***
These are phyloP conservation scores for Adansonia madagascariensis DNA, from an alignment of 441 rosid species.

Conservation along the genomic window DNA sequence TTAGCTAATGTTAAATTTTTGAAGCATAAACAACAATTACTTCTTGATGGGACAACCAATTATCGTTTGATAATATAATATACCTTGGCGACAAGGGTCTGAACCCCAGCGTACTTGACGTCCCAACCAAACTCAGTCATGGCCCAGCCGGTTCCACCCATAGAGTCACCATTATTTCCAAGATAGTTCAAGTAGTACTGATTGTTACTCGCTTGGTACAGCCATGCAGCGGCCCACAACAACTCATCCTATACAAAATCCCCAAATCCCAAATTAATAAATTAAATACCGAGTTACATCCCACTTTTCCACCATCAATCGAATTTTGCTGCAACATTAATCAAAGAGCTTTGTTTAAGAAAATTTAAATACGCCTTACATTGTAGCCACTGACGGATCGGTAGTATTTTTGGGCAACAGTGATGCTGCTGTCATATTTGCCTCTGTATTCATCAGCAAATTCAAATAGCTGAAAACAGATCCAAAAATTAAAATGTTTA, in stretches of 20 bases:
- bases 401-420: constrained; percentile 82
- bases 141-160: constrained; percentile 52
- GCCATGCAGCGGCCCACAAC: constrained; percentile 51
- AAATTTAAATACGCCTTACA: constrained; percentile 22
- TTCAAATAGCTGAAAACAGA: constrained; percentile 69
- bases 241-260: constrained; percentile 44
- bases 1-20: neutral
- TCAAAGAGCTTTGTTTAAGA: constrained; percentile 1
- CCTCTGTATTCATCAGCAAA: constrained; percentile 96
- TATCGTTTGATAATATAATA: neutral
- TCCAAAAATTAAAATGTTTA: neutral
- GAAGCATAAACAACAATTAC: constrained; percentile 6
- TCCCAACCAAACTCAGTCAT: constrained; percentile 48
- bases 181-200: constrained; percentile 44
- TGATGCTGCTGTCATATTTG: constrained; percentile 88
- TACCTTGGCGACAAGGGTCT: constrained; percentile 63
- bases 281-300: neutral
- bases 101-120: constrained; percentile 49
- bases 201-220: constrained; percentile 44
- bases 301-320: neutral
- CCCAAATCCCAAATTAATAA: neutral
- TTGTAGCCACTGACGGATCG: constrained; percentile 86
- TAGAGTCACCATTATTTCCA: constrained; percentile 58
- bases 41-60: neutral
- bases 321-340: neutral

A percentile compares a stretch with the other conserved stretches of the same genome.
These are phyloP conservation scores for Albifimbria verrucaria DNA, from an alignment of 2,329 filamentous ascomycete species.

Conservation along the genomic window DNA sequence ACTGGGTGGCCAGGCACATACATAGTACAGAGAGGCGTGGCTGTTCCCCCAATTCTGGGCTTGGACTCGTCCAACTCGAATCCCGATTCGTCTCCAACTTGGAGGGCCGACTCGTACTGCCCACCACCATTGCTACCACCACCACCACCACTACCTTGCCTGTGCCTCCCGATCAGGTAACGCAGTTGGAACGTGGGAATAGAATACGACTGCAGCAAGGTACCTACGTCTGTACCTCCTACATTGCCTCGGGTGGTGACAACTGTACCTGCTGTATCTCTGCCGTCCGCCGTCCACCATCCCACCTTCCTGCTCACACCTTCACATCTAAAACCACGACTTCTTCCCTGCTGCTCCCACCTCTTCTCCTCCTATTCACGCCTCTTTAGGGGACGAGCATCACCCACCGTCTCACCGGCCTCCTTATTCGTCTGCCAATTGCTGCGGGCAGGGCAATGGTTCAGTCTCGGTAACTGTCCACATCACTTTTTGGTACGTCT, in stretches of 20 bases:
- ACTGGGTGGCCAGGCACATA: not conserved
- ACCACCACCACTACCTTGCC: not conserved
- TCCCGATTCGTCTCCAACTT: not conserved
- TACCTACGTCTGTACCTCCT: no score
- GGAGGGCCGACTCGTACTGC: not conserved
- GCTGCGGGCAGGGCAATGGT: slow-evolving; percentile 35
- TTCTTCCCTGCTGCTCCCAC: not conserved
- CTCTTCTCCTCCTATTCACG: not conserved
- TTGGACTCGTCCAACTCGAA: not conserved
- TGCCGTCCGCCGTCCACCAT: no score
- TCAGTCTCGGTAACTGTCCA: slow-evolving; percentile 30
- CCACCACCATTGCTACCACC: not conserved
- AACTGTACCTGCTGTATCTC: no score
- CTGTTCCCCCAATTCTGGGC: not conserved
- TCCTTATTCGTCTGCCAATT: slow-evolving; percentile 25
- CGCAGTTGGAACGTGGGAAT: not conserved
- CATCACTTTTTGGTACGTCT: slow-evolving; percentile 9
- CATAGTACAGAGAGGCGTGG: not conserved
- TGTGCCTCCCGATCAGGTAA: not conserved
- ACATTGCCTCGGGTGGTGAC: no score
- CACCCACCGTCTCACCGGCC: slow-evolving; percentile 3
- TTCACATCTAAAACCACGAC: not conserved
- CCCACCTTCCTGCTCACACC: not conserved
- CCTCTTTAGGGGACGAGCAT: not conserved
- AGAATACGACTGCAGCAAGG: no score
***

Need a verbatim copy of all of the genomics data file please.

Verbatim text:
These are phyloP conservation scores for Adansonia madagascariensis DNA, from an alignment of 441 rosid species.

Conservation along the genomic window DNA sequence TTAGCTAATGTTAAATTTTTGAAGCATAAACAACAATTACTTCTTGATGGGACAACCAATTATCGTTTGATAATATAATATACCTTGGCGACAAGGGTCTGAACCCCAGCGTACTTGACGTCCCAACCAAACTCAGTCATGGCCCAGCCGGTTCCACCCATAGAGTCACCATTATTTCCAAGATAGTTCAAGTAGTACTGATTGTTACTCGCTTGGTACAGCCATGCAGCGGCCCACAACAACTCATCCTATACAAAATCCCCAAATCCCAAATTAATAAATTAAATACCGAGTTACATCCCACTTTTCCACCATCAATCGAATTTTGCTGCAACATTAATCAAAGAGCTTTGTTTAAGAAAATTTAAATACGCCTTACATTGTAGCCACTGACGGATCGGTAGTATTTTTGGGCAACAGTGATGCTGCTGTCATATTTGCCTCTGTATTCATCAGCAAATTCAAATAGCTGAAAACAGATCCAAAAATTAAAATGTTTA, in stretches of 20 bases:
- bases 401-420: constrained; percentile 82
- bases 141-160: constrained; percentile 52
- GCCATGCAGCGGCCCACAAC: constrained; percentile 51
- AAATTTAAATACGCCTTACA: constrained; percentile 22
- TTCAAATAGCTGAAAACAGA: constrained; percentile 69
- bases 241-260: constrained; percentile 44
- bases 1-20: neutral
- TCAAAGAGCTTTGTTTAAGA: constrained; percentile 1
- CCTCTGTATTCATCAGCAAA: constrained; percentile 96
- TATCGTTTGATAATATAATA: neutral
- TCCAAAAATTAAAATGTTTA: neutral
- GAAGCATAAACAACAATTAC: constrained; percentile 6
- TCCCAACCAAACTCAGTCAT: constrained; percentile 48
- bases 181-200: constrained; percentile 44
- TGATGCTGCTGTCATATTTG: constrained; percentile 88
- TACCTTGGCGACAAGGGTCT: constrained; percentile 63
- bases 281-300: neutral
- bases 101-120: constrained; percentile 49
- bases 201-220: constrained; percentile 44
- bases 301-320: neutral
- CCCAAATCCCAAATTAATAA: neutral
- TTGTAGCCACTGACGGATCG: constrained; percentile 86
- TAGAGTCACCATTATTTCCA: constrained; percentile 58
- bases 41-60: neutral
- bases 321-340: neutral

A percentile compares a stretch with the other conserved stretches of the same genome.
These are phyloP conservation scores for Albifimbria verrucaria DNA, from an alignment of 2,329 filamentous ascomycete species.

Conservation along the genomic window DNA sequence ACTGGGTGGCCAGGCACATACATAGTACAGAGAGGCGTGGCTGTTCCCCCAATTCTGGGCTTGGACTCGTCCAACTCGAATCCCGATTCGTCTCCAACTTGGAGGGCCGACTCGTACTGCCCACCACCATTGCTACCACCACCACCACCACTACCTTGCCTGTGCCTCCCGATCAGGTAACGCAGTTGGAACGTGGGAATAGAATACGACTGCAGCAAGGTACCTACGTCTGTACCTCCTACATTGCCTCGGGTGGTGACAACTGTACCTGCTGTATCTCTGCCGTCCGCCGTCCACCATCCCACCTTCCTGCTCACACCTTCACATCTAAAACCACGACTTCTTCCCTGCTGCTCCCACCTCTTCTCCTCCTATTCACGCCTCTTTAGGGGACGAGCATCACCCACCGTCTCACCGGCCTCCTTATTCGTCTGCCAATTGCTGCGGGCAGGGCAATGGTTCAGTCTCGGTAACTGTCCACATCACTTTTTGGTACGTCT, in stretches of 20 bases:
- ACTGGGTGGCCAGGCACATA: not conserved
- ACCACCACCACTACCTTGCC: not conserved
- TCCCGATTCGTCTCCAACTT: not conserved
- TACCTACGTCTGTACCTCCT: no score
- GGAGGGCCGACTCGTACTGC: not conserved
- GCTGCGGGCAGGGCAATGGT: slow-evolving; percentile 35
- TTCTTCCCTGCTGCTCCCAC: not conserved
- CTCTTCTCCTCCTATTCACG: not conserved
- TTGGACTCGTCCAACTCGAA: not conserved
- TGCCGTCCGCCGTCCACCAT: no score
- TCAGTCTCGGTAACTGTCCA: slow-evolving; percentile 30
- CCACCACCATTGCTACCACC: not conserved
- AACTGTACCTGCTGTATCTC: no score
- CTGTTCCCCCAATTCTGGGC: not conserved
- TCCTTATTCGTCTGCCAATT: slow-evolving; percentile 25
- CGCAGTTGGAACGTGGGAAT: not conserved
- CATCACTTTTTGGTACGTCT: slow-evolving; percentile 9
- CATAGTACAGAGAGGCGTGG: not conserved
- TGTGCCTCCCGATCAGGTAA: not conserved
- ACATTGCCTCGGGTGGTGAC: no score
- CACCCACCGTCTCACCGGCC: slow-evolving; percentile 3
- TTCACATCTAAAACCACGAC: not conserved
- CCCACCTTCCTGCTCACACC: not conserved
- CCTCTTTAGGGGACGAGCAT: not conserved
- AGAATACGACTGCAGCAAGG: no score